Happy 32nd Birthday to Rain Dogs, the Best Album Ever Recorded by Mortals

Happy 32nd Birthday to Rain Dogs, the Best Album Ever Recorded by Mortals

You might argue that the greatest album of all time is the Beatles’ Sgt. Pepper, or Kind of Blue by Miles Davis, or Fleetwood Mac’s Rumors. Or perhaps you’d go with Nevermind, or something even more contemporary, like Lemonade. But you’d be wrong.

It’s Rain Dogs.

Now that we’ve established this objective fact, I’d like to point out that on September 30th in the year of our Lord two-thousand-seventeen, my favorite album, Tom Waits’s Rain Dogs, turns 32.

(The same age as me.)

In celebration, I’m going to publish a rambling post about all my ~feelings~ regarding this album on this blog that no one asked for because I am complete fangirl trash. Enjoy.



I first listened to Rain Dogs in college, which is perfect, when you think about it, because that’s right around the time one gains a true appreciation of Art, and coincidently, when one becomes a truly insufferable pretentious douche about such things.

My college radio station, always on the leading edge of technology, was finally going completely digital and liquidating its CD & vinyl collection. As a deejay at the station, I was allowed to take home whatever I wanted.

“A kid in a candy store” does not adequately describe the situation. “A self-involved hipster in the college radio station library for a vinyl free-for-all” more aptly captures the feeling.

I came across the iconic album cover on one of the shelving units that ran along the wall of the claustrophobic studio. The album itself was probably an early pressing that would be valuable if “WNEC” hadn’t been scribbled in black marker across the front in a conversation bubble coming out of the man’s mouth.

I grabbed the station’s entire artist collection, Supermarket Sweep style, and spent the next several weeks in a Tom Waits musical bender, playing Heart Attack and Vine, Franks Wild Years, Swordfishtrombones, and of course Rain Dogs on my roommate’s Best Buy turntable, and then later illegally downloading mp3s from Limewire so I could listen to it all more intimately in my room with headphones.

Right around that time I was dealing with some severe physical (and probably mental) health problems, and any kind of music that felt like an escape to another world became my sanctuary. Tom Waits definitely fits that description.

Rain Dogs has an eclectic array of songs, from cabaret, to sea shanties, to bluesy-carnival-polka…it’s all there. But flowing underneath it all are lovely, emotional tones of loneliness, melancholy, and dreaminess.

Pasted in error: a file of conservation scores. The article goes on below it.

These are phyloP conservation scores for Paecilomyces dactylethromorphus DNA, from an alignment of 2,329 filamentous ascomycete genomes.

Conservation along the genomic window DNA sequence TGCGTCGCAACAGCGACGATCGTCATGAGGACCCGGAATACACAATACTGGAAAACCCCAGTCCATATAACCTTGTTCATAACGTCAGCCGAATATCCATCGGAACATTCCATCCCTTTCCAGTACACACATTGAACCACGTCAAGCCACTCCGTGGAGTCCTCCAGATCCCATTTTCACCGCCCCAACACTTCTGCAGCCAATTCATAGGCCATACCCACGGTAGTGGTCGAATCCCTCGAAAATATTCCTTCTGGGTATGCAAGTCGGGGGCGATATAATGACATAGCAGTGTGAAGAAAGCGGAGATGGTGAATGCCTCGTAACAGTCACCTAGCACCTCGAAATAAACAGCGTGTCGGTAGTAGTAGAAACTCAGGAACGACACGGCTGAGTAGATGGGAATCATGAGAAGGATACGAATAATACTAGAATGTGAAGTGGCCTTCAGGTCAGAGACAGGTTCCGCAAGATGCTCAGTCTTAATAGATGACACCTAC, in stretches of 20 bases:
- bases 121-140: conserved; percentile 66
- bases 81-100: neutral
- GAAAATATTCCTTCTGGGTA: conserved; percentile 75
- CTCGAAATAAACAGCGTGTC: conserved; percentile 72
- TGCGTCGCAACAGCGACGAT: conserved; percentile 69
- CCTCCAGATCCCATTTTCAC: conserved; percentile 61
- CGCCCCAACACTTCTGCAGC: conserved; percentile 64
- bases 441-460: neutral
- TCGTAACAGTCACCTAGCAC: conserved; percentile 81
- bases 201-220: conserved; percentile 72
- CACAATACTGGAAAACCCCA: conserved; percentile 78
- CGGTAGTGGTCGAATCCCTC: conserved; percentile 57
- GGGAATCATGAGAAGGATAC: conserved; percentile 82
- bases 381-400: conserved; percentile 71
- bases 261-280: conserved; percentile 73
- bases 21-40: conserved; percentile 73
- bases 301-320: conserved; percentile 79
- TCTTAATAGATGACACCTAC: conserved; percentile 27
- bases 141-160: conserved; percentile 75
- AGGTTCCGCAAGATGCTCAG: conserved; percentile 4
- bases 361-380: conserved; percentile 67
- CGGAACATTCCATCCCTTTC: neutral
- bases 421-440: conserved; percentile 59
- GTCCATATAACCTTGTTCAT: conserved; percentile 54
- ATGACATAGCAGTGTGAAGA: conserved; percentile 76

Singapore, the first track, sets up characters and imagery that could be an early Tim Burton movie.

Clap Hands sets the perfect mood for a New Hampshire fall evening, while Hang Down Your Head breaks your heart.

Downtown Train is perhaps the album’s closest thing to a radio hit. (It kind of was – Rod Stewart released a version in 1991, along with a very literal & well-coiffed video.)

The spoken-word 9th & Hennepin, which I can recite by heart, inspired a semester’s worth of my own shitty poetry.

Anywhere I Lay My Head is a great tune to howl along to while drunk.

Each song is like a dream, transporting me directly into Edward Hopper paintings of lonely characters in closed-in spaces. Some songs edge closer to the surreal, and immediately draw to mind Magritte paintings of bowler hats and floating eyes, or Remedios Varo’s peculiar allegorical paintings.

Here is Waits performing the title song with his merry band of French cartoon characters:

(Tag yourself. I’m the accordion player.)



It also really helps that Tom Waits is a weird character in real life. One of my favorite movies from my college years was Wristcutters: A Love Story, in which he played the prophet of insignificant miracles. One scene in particular gets me every time — when his character tells an allegory about a straight tree and a crooked tree.

Waits has popped up in other movies, including Mystery Men, Bram Stoker’s Dracula, Seven Psychopaths, The Imaginarium of Doctor Parnassus, and The Book of Eli, always as dark, whimsical characters…so, himself, basically.

The reason I continually turn to Waits and artists like him is his insistence that being strange is good, that loneliness and melancholy are valid emotions that shouldn’t be suppressed or denied. Moreover, these things can be enjoyable and even capable of stirring great creativity.

In a culture that wants you to be direct and positive all the time, that measures success against an unattainable sense of constant happiness and endless smiling selfies, anything that encourages embracing the absurd and differentiating melancholy from sadness or failure brings us one step closer to knowing ourselves.